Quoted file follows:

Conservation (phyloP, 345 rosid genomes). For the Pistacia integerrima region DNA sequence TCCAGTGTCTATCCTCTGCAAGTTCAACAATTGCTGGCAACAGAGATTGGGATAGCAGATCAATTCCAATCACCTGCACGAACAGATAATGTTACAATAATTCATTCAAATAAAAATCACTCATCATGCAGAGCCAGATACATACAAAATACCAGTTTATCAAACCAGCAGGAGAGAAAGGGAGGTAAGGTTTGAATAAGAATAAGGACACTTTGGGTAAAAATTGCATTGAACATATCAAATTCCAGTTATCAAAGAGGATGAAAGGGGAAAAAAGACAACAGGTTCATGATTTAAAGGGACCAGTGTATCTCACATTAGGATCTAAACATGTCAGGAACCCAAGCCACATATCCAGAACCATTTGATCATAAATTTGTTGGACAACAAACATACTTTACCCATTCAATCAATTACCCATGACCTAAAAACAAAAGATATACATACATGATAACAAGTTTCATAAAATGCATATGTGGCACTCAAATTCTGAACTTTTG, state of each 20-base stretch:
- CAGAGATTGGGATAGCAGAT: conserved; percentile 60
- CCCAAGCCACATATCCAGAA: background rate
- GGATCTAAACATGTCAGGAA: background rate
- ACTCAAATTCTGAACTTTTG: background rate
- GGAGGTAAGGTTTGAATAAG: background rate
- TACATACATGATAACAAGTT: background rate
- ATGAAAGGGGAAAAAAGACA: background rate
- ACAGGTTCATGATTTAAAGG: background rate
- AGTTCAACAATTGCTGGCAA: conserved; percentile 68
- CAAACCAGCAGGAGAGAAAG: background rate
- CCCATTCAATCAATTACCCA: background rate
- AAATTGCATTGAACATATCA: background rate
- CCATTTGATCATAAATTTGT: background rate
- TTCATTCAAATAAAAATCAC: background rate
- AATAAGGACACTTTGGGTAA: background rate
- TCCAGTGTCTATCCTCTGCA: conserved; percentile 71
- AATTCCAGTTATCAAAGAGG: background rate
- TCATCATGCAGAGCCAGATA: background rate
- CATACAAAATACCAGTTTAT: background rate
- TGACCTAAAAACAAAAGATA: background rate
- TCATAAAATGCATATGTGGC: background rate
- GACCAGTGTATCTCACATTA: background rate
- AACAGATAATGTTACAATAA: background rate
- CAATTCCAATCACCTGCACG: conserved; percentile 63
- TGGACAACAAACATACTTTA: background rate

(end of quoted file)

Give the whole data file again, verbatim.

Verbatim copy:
Conservation (phyloP, 345 rosid genomes). For the Pistacia integerrima region DNA sequence TCCAGTGTCTATCCTCTGCAAGTTCAACAATTGCTGGCAACAGAGATTGGGATAGCAGATCAATTCCAATCACCTGCACGAACAGATAATGTTACAATAATTCATTCAAATAAAAATCACTCATCATGCAGAGCCAGATACATACAAAATACCAGTTTATCAAACCAGCAGGAGAGAAAGGGAGGTAAGGTTTGAATAAGAATAAGGACACTTTGGGTAAAAATTGCATTGAACATATCAAATTCCAGTTATCAAAGAGGATGAAAGGGGAAAAAAGACAACAGGTTCATGATTTAAAGGGACCAGTGTATCTCACATTAGGATCTAAACATGTCAGGAACCCAAGCCACATATCCAGAACCATTTGATCATAAATTTGTTGGACAACAAACATACTTTACCCATTCAATCAATTACCCATGACCTAAAAACAAAAGATATACATACATGATAACAAGTTTCATAAAATGCATATGTGGCACTCAAATTCTGAACTTTTG, state of each 20-base stretch:
- CAGAGATTGGGATAGCAGAT: conserved; percentile 60
- CCCAAGCCACATATCCAGAA: background rate
- GGATCTAAACATGTCAGGAA: background rate
- ACTCAAATTCTGAACTTTTG: background rate
- GGAGGTAAGGTTTGAATAAG: background rate
- TACATACATGATAACAAGTT: background rate
- ATGAAAGGGGAAAAAAGACA: background rate
- ACAGGTTCATGATTTAAAGG: background rate
- AGTTCAACAATTGCTGGCAA: conserved; percentile 68
- CAAACCAGCAGGAGAGAAAG: background rate
- CCCATTCAATCAATTACCCA: background rate
- AAATTGCATTGAACATATCA: background rate
- CCATTTGATCATAAATTTGT: background rate
- TTCATTCAAATAAAAATCAC: background rate
- AATAAGGACACTTTGGGTAA: background rate
- TCCAGTGTCTATCCTCTGCA: conserved; percentile 71
- AATTCCAGTTATCAAAGAGG: background rate
- TCATCATGCAGAGCCAGATA: background rate
- CATACAAAATACCAGTTTAT: background rate
- TGACCTAAAAACAAAAGATA: background rate
- TCATAAAATGCATATGTGGC: background rate
- GACCAGTGTATCTCACATTA: background rate
- AACAGATAATGTTACAATAA: background rate
- CAATTCCAATCACCTGCACG: conserved; percentile 63
- TGGACAACAAACATACTTTA: background rate